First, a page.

A new study has offered significant insights into a host of astrophysical subject areas, as it reveals the true shape of the diffuse cloud of stars surrounding the disk of our galaxy.
This cloud of stars, known as a stellar halo, was believed to be largely spherical. According to a new model, this stellar halo is oblong and tilted, much like a football that has just been kicked.
Study lead author Jiwon “Jesse” Han, a Ph.D. student at the Center for Astrophysics | Harvard & Smithsonian, said, “The shape of the stellar halo is a fundamental parameter that we’ve just measured to greater accuracy than was possible before. There are a lot of important implications of the stellar halo not being spherical but instead shaped like a football, rugby ball, or zeppelin — take your pick!”
Study co-author Charlie Conroy, Han’s advisor and a professor of astronomy at Harvard University and the Center for Astrophysics, said, “For decades, the general assumption has been that the stellar halo is more or less spherical and isotropic, or the same in every direction. We now know the textbook picture of our galaxy embedded within a spherical volume of stars must be thrown out.”
But because we are a part of the Milky Way, it has been difficult for astronomers to understand the form of its stellar halo. The stellar halo surrounds our Solar System and reaches out several hundred thousand light years above and below the star-filled plane of our galaxy.
Han said, “Unlike with external galaxies, where we look at them and measure their halos. We lack the same aerial, outside perspective of our own galaxy’s halo.”
Further complicating matters, just around 1% of the galaxy’s total star mass is found in the stellar halo, which has turned out to be rather diffuse. The stars that make up this halo are many, but through time, astronomers have identified many of them. These stars may be distinguished from other Milky Way stars by their unique chemical makeup and their distances and motions across the sky. These investigations have shown astronomers that the distribution of halo stars is not uniform. Since then, the objective has been to investigate the spatial patterns of star over-densities, which manifest as bunches and streams, to determine the true origins of the stellar halo.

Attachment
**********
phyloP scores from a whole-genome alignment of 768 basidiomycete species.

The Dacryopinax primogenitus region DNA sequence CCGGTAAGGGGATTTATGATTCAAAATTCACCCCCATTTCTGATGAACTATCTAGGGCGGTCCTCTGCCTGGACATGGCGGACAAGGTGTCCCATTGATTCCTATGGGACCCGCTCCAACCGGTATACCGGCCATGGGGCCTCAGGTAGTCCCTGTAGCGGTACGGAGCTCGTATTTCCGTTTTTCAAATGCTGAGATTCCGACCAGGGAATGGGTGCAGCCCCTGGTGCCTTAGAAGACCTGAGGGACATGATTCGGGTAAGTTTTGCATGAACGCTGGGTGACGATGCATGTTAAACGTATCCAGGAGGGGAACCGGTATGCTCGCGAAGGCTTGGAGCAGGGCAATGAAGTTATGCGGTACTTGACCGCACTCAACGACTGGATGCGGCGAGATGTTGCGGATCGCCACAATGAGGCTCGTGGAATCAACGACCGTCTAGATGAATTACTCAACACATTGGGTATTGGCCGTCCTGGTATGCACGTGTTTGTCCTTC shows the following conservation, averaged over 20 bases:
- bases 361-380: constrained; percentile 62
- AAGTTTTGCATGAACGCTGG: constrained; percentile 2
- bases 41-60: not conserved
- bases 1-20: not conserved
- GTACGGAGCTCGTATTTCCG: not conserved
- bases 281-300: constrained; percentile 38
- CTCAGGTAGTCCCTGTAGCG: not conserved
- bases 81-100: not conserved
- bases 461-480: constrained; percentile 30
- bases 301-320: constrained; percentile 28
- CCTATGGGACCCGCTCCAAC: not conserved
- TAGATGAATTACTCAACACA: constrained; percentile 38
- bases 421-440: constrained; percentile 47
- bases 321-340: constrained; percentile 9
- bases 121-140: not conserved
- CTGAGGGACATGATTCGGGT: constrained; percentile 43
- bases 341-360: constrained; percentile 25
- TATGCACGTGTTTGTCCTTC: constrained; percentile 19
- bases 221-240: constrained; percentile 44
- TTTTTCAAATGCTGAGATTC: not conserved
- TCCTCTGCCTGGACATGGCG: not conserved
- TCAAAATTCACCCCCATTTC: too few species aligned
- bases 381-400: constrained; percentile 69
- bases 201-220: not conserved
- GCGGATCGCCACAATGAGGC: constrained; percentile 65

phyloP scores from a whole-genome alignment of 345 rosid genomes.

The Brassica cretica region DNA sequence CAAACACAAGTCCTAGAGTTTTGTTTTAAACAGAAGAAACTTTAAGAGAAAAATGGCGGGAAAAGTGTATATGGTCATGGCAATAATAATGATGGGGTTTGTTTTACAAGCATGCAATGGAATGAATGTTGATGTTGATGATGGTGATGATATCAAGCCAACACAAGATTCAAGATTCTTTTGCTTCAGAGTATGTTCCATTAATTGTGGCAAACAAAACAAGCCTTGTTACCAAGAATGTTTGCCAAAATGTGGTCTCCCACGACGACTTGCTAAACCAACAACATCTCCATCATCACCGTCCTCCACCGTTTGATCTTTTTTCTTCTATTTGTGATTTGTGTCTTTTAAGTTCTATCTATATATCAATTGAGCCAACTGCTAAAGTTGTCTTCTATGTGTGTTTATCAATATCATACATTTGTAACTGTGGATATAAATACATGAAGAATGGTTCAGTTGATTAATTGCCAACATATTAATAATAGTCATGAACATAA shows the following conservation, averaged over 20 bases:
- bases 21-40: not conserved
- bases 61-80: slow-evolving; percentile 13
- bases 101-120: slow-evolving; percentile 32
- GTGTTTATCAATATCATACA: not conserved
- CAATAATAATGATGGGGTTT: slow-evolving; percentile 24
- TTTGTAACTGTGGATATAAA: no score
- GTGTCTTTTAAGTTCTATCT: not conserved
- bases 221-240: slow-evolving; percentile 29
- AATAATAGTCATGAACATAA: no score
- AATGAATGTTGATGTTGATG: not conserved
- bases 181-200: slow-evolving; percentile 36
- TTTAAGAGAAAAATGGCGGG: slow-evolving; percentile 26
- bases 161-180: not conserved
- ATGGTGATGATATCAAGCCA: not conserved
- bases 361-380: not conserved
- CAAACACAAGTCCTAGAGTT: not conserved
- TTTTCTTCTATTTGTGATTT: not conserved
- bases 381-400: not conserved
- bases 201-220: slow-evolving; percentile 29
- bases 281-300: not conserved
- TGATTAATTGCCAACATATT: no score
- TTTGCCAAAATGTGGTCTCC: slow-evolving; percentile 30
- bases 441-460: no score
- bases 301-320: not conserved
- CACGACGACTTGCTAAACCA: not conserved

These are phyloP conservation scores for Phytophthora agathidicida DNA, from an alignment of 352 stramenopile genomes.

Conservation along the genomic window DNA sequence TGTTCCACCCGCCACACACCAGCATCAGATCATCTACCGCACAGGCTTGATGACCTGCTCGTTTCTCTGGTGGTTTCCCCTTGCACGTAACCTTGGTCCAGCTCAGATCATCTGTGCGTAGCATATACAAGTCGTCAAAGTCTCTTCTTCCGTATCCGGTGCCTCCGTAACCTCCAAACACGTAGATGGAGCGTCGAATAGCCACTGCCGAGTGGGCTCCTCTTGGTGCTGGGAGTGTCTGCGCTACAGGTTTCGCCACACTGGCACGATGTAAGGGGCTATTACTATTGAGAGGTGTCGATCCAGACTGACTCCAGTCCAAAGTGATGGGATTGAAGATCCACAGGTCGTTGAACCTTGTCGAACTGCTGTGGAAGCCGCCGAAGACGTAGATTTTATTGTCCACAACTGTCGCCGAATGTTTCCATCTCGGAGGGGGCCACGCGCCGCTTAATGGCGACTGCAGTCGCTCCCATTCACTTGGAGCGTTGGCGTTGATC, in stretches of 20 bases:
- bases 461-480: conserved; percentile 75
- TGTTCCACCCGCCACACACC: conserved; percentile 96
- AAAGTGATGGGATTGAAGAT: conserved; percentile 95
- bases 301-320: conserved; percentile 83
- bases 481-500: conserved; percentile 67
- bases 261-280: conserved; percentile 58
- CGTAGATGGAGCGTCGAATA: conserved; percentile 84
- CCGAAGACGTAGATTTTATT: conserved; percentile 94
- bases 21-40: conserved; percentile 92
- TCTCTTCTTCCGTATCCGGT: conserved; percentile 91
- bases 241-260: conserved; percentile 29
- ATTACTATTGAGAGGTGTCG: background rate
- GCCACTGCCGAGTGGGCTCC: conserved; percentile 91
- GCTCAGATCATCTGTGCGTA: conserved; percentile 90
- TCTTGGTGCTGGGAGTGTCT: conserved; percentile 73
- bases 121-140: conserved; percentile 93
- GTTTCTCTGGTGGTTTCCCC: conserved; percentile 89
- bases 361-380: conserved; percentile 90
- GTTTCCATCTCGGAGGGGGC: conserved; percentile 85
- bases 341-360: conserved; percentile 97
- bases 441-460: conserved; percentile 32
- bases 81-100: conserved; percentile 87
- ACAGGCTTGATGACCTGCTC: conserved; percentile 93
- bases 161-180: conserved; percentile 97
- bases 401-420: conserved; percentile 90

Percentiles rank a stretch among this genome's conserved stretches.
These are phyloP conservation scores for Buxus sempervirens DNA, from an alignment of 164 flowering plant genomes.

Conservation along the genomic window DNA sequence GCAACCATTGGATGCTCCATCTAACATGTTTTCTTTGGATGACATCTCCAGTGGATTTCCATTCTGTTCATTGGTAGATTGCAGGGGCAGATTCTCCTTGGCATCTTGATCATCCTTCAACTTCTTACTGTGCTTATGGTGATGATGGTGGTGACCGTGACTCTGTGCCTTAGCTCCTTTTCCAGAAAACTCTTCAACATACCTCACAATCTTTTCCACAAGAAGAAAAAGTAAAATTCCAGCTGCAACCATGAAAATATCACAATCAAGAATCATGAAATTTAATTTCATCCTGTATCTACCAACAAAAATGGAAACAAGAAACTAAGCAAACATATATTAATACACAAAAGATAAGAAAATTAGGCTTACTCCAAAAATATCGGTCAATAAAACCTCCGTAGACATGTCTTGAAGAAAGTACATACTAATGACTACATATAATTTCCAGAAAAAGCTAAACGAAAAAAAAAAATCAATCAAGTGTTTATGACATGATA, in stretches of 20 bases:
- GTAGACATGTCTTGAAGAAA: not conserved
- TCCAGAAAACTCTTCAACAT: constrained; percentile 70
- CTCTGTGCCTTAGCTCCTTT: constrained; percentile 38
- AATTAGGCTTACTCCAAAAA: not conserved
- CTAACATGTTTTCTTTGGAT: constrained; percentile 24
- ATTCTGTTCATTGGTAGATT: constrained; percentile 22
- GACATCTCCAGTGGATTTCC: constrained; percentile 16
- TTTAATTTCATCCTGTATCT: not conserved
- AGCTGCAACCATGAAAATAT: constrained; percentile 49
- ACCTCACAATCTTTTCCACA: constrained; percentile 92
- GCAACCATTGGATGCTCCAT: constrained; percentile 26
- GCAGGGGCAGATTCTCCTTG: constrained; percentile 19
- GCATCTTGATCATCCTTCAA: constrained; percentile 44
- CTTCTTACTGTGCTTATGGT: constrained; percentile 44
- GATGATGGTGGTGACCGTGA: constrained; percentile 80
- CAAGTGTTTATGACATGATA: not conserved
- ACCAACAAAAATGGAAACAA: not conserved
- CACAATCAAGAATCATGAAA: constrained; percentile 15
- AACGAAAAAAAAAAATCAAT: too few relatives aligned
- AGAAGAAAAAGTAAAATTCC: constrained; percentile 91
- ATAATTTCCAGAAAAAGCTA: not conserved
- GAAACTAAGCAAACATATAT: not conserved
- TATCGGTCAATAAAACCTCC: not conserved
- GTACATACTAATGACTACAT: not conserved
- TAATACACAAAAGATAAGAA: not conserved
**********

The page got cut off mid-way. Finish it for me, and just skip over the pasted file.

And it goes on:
The second dataset is from H3 (Hectochelle in the Halo at High Resolution). H3 has gathered detailed observations of tens of thousands of stellar halo stars too far away for Gaia to assess.
The non-spherical halo was produced by combining these data in a flexible model that allowed the star halo form to emerge from all observations; the football shape fits in well with previous discoveries. For instance, the shape independently and substantially supports a prominent theory on how the stellar halo of the Milky Way was created.
According to this framework, the stellar halo formed when a lone dwarf galaxy collided 7-10 billion years ago with our far-larger galaxy. The departed dwarf galaxy is amusingly known as Gaia-Sausage-Enceladus (GSE), where “Gaia” refers to the aforementioned spacecraft, “Sausage” for a pattern appearing when plotting the Gaia data, and “Enceladus” for the Greek mythological giant who was buried under a mountain — rather like how GSE was buried in the Milky Way.
Due to this galactic collisional event, the dwarf galaxy was ripped apart, and its constituent stars sprayed out into a dispersed halo. Such an origin story accounts for the stellar halo stars’ inherent unlikeness to stars born and bred in the Milky Way, which led to the extra shedding of GSE stars. Meanwhile, the tilt of the stellar halo indicates that GSE encountered the Milky Way at an incident angle and not straight-on.
Conroy said, “The tilt and distribution of stars in the stellar halo provide dramatic confirmation that our galaxy collided with another smaller galaxy 7-10 billion years ago.”
Scientists noted, “Notably, so much time has passed since the GSE-Milky Way smashup that the stellar halo stars would have been expected to dynamically settle into the classical, long-assumed spherical shape. The fact that they haven’t likely speaks to the broader galactic halo. This dark matter-dominated structure is probably askew and, through its gravity, is likewise keeping the stellar halo off-kilter.”
Conroy said, “The tilted stellar halo strongly suggests that the underlying dark matter halo is also tilted. A tilt in the dark matter halo could significantly impact our ability to detect dark matter particles in laboratories on Earth.”
Identifying the star halo’s most likely configuration can advance numerous astrophysical studies and provide fundamental information about our place in the cosmos.
Han said, “These are such intuitively interesting questions to ask about our galaxy: ‘What does the galaxy look like?’ and ‘What does the stellar halo look like?’”
“With this line of research and study, we are finally answering those questions.”